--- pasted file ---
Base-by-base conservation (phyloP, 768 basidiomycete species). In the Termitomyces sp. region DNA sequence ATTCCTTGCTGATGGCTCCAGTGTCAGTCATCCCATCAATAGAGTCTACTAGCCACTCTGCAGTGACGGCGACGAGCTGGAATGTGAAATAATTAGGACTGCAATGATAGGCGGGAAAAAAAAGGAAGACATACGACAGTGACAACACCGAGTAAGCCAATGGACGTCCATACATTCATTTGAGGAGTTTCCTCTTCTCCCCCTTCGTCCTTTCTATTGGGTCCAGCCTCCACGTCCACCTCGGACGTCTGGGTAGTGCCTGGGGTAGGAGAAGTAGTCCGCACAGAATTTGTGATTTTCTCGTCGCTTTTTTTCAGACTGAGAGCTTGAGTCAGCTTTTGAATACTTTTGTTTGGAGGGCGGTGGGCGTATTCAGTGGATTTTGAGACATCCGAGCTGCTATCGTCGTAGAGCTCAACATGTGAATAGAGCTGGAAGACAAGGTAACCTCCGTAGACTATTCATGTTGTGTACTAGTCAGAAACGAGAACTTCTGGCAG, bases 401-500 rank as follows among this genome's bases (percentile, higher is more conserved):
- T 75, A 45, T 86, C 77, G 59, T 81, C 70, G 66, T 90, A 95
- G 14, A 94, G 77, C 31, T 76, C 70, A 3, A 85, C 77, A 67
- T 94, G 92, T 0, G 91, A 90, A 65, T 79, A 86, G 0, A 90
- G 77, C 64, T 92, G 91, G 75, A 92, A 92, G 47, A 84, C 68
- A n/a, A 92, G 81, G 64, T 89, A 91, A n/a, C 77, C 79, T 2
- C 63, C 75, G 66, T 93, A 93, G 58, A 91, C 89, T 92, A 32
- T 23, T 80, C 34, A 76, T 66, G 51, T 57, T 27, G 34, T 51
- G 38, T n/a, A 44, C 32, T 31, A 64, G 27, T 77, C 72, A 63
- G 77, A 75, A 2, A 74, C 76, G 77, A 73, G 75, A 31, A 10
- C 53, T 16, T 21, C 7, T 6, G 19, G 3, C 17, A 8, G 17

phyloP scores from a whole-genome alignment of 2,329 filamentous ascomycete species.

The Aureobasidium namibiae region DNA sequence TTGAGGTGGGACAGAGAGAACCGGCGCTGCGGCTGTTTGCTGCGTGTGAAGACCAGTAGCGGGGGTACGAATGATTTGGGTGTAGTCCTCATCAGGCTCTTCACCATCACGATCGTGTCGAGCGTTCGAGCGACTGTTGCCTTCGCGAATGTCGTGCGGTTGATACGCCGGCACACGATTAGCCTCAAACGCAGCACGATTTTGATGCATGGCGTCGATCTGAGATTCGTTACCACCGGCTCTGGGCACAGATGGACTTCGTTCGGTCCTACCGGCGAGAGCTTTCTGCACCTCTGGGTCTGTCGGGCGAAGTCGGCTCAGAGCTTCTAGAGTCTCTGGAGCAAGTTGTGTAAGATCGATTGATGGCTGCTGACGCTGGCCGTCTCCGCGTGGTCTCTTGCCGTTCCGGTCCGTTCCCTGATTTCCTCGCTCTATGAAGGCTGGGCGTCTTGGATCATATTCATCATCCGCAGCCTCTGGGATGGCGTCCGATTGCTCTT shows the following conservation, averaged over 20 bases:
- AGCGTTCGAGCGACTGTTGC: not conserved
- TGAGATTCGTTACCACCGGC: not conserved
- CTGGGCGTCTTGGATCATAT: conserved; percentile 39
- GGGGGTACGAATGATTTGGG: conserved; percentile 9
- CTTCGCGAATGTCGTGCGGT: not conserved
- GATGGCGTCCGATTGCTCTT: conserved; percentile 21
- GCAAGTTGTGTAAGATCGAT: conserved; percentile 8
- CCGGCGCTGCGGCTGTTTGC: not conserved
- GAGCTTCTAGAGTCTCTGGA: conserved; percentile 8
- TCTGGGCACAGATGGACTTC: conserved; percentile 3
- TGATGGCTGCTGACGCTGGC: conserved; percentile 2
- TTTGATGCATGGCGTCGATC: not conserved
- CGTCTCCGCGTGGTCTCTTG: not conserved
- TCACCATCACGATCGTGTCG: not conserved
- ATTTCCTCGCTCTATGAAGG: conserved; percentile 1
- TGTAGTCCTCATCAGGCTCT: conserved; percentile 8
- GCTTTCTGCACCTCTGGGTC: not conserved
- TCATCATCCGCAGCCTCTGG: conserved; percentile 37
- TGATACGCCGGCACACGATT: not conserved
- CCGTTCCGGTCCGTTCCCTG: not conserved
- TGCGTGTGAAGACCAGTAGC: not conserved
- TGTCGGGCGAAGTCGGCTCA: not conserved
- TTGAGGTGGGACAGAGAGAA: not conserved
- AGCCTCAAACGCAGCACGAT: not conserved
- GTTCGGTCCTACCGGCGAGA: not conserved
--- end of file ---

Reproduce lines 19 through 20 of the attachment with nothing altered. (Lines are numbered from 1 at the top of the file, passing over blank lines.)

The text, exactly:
- GATGGCGTCCGATTGCTCTT: conserved; percentile 21
- GCAAGTTGTGTAAGATCGAT: conserved; percentile 8